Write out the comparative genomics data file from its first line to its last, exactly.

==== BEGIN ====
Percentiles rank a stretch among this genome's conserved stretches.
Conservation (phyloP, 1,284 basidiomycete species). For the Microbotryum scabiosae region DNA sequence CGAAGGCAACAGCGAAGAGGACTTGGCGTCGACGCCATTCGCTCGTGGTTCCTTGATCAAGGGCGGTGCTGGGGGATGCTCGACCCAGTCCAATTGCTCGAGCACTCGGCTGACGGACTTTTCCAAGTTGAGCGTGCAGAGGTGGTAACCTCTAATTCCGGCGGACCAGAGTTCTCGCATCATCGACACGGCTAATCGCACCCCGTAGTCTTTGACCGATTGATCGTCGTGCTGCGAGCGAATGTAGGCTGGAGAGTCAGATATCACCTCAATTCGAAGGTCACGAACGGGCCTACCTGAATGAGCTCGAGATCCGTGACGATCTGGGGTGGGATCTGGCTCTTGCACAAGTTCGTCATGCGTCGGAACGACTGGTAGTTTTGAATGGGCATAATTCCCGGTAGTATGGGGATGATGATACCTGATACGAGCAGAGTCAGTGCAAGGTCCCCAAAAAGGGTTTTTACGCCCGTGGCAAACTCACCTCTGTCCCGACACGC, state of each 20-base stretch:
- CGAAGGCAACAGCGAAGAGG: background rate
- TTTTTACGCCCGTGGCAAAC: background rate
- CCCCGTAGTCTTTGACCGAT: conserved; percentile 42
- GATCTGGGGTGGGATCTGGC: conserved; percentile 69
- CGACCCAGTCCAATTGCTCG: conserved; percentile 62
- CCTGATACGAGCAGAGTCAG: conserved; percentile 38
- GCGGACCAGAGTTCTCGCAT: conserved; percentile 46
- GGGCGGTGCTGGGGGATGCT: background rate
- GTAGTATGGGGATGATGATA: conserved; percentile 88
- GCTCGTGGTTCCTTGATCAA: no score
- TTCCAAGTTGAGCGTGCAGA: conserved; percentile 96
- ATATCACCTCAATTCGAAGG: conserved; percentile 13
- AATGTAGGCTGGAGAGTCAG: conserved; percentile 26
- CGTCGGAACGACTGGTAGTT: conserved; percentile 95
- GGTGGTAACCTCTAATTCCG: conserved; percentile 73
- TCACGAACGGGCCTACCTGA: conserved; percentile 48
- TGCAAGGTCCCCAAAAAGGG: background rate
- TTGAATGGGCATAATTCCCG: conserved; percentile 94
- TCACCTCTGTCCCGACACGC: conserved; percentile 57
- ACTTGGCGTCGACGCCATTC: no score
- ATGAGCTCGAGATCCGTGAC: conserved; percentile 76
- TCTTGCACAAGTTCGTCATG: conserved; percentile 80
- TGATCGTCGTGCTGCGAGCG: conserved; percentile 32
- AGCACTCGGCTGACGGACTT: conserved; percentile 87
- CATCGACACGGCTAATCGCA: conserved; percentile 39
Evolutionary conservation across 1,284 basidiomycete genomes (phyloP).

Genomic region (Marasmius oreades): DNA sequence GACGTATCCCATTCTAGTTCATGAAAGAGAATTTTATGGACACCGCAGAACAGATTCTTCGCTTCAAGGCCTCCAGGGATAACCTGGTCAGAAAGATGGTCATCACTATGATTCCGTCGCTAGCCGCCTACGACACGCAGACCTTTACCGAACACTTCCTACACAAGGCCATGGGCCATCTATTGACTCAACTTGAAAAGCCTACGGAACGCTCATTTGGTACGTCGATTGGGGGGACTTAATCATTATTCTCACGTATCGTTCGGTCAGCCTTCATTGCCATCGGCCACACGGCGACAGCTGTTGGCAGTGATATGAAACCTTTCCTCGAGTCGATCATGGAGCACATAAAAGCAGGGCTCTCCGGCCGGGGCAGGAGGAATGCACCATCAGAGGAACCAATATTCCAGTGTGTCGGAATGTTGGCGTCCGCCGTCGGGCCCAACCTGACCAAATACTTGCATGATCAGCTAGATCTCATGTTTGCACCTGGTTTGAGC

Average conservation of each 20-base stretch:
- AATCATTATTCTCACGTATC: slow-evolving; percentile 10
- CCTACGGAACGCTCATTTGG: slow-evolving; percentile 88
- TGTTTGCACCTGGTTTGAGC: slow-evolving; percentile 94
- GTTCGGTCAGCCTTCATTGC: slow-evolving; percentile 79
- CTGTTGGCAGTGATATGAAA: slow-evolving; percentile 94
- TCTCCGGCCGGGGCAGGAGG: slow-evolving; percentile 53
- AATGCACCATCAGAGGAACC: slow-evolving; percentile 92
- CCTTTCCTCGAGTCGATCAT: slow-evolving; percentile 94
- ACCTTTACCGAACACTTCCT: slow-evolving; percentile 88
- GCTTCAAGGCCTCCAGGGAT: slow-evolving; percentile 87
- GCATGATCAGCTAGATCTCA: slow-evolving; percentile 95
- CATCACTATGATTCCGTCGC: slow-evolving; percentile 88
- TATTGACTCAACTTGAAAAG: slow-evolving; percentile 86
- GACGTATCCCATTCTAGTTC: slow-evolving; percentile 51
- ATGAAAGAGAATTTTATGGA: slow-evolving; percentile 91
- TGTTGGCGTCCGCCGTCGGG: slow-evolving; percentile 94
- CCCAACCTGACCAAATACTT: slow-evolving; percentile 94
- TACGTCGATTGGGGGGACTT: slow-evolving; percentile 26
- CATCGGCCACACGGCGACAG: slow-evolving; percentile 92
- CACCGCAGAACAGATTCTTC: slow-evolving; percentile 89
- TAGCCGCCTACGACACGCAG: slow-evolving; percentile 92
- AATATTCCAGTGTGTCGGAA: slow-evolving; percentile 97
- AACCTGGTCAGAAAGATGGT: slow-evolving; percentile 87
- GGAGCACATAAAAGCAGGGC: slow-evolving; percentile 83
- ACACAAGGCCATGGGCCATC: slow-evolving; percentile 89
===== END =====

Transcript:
Percentiles rank a stretch among this genome's conserved stretches.
Conservation (phyloP, 1,284 basidiomycete species). For the Microbotryum scabiosae region DNA sequence CGAAGGCAACAGCGAAGAGGACTTGGCGTCGACGCCATTCGCTCGTGGTTCCTTGATCAAGGGCGGTGCTGGGGGATGCTCGACCCAGTCCAATTGCTCGAGCACTCGGCTGACGGACTTTTCCAAGTTGAGCGTGCAGAGGTGGTAACCTCTAATTCCGGCGGACCAGAGTTCTCGCATCATCGACACGGCTAATCGCACCCCGTAGTCTTTGACCGATTGATCGTCGTGCTGCGAGCGAATGTAGGCTGGAGAGTCAGATATCACCTCAATTCGAAGGTCACGAACGGGCCTACCTGAATGAGCTCGAGATCCGTGACGATCTGGGGTGGGATCTGGCTCTTGCACAAGTTCGTCATGCGTCGGAACGACTGGTAGTTTTGAATGGGCATAATTCCCGGTAGTATGGGGATGATGATACCTGATACGAGCAGAGTCAGTGCAAGGTCCCCAAAAAGGGTTTTTACGCCCGTGGCAAACTCACCTCTGTCCCGACACGC, state of each 20-base stretch:
- CGAAGGCAACAGCGAAGAGG: background rate
- TTTTTACGCCCGTGGCAAAC: background rate
- CCCCGTAGTCTTTGACCGAT: conserved; percentile 42
- GATCTGGGGTGGGATCTGGC: conserved; percentile 69
- CGACCCAGTCCAATTGCTCG: conserved; percentile 62
- CCTGATACGAGCAGAGTCAG: conserved; percentile 38
- GCGGACCAGAGTTCTCGCAT: conserved; percentile 46
- GGGCGGTGCTGGGGGATGCT: background rate
- GTAGTATGGGGATGATGATA: conserved; percentile 88
- GCTCGTGGTTCCTTGATCAA: no score
- TTCCAAGTTGAGCGTGCAGA: conserved; percentile 96
- ATATCACCTCAATTCGAAGG: conserved; percentile 13
- AATGTAGGCTGGAGAGTCAG: conserved; percentile 26
- CGTCGGAACGACTGGTAGTT: conserved; percentile 95
- GGTGGTAACCTCTAATTCCG: conserved; percentile 73
- TCACGAACGGGCCTACCTGA: conserved; percentile 48
- TGCAAGGTCCCCAAAAAGGG: background rate
- TTGAATGGGCATAATTCCCG: conserved; percentile 94
- TCACCTCTGTCCCGACACGC: conserved; percentile 57
- ACTTGGCGTCGACGCCATTC: no score
- ATGAGCTCGAGATCCGTGAC: conserved; percentile 76
- TCTTGCACAAGTTCGTCATG: conserved; percentile 80
- TGATCGTCGTGCTGCGAGCG: conserved; percentile 32
- AGCACTCGGCTGACGGACTT: conserved; percentile 87
- CATCGACACGGCTAATCGCA: conserved; percentile 39
Evolutionary conservation across 1,284 basidiomycete genomes (phyloP).

Genomic region (Marasmius oreades): DNA sequence GACGTATCCCATTCTAGTTCATGAAAGAGAATTTTATGGACACCGCAGAACAGATTCTTCGCTTCAAGGCCTCCAGGGATAACCTGGTCAGAAAGATGGTCATCACTATGATTCCGTCGCTAGCCGCCTACGACACGCAGACCTTTACCGAACACTTCCTACACAAGGCCATGGGCCATCTATTGACTCAACTTGAAAAGCCTACGGAACGCTCATTTGGTACGTCGATTGGGGGGACTTAATCATTATTCTCACGTATCGTTCGGTCAGCCTTCATTGCCATCGGCCACACGGCGACAGCTGTTGGCAGTGATATGAAACCTTTCCTCGAGTCGATCATGGAGCACATAAAAGCAGGGCTCTCCGGCCGGGGCAGGAGGAATGCACCATCAGAGGAACCAATATTCCAGTGTGTCGGAATGTTGGCGTCCGCCGTCGGGCCCAACCTGACCAAATACTTGCATGATCAGCTAGATCTCATGTTTGCACCTGGTTTGAGC

Average conservation of each 20-base stretch:
- AATCATTATTCTCACGTATC: slow-evolving; percentile 10
- CCTACGGAACGCTCATTTGG: slow-evolving; percentile 88
- TGTTTGCACCTGGTTTGAGC: slow-evolving; percentile 94
- GTTCGGTCAGCCTTCATTGC: slow-evolving; percentile 79
- CTGTTGGCAGTGATATGAAA: slow-evolving; percentile 94
- TCTCCGGCCGGGGCAGGAGG: slow-evolving; percentile 53
- AATGCACCATCAGAGGAACC: slow-evolving; percentile 92
- CCTTTCCTCGAGTCGATCAT: slow-evolving; percentile 94
- ACCTTTACCGAACACTTCCT: slow-evolving; percentile 88
- GCTTCAAGGCCTCCAGGGAT: slow-evolving; percentile 87
- GCATGATCAGCTAGATCTCA: slow-evolving; percentile 95
- CATCACTATGATTCCGTCGC: slow-evolving; percentile 88
- TATTGACTCAACTTGAAAAG: slow-evolving; percentile 86
- GACGTATCCCATTCTAGTTC: slow-evolving; percentile 51
- ATGAAAGAGAATTTTATGGA: slow-evolving; percentile 91
- TGTTGGCGTCCGCCGTCGGG: slow-evolving; percentile 94
- CCCAACCTGACCAAATACTT: slow-evolving; percentile 94
- TACGTCGATTGGGGGGACTT: slow-evolving; percentile 26
- CATCGGCCACACGGCGACAG: slow-evolving; percentile 92
- CACCGCAGAACAGATTCTTC: slow-evolving; percentile 89
- TAGCCGCCTACGACACGCAG: slow-evolving; percentile 92
- AATATTCCAGTGTGTCGGAA: slow-evolving; percentile 97
- AACCTGGTCAGAAAGATGGT: slow-evolving; percentile 87
- GGAGCACATAAAAGCAGGGC: slow-evolving; percentile 83
- ACACAAGGCCATGGGCCATC: slow-evolving; percentile 89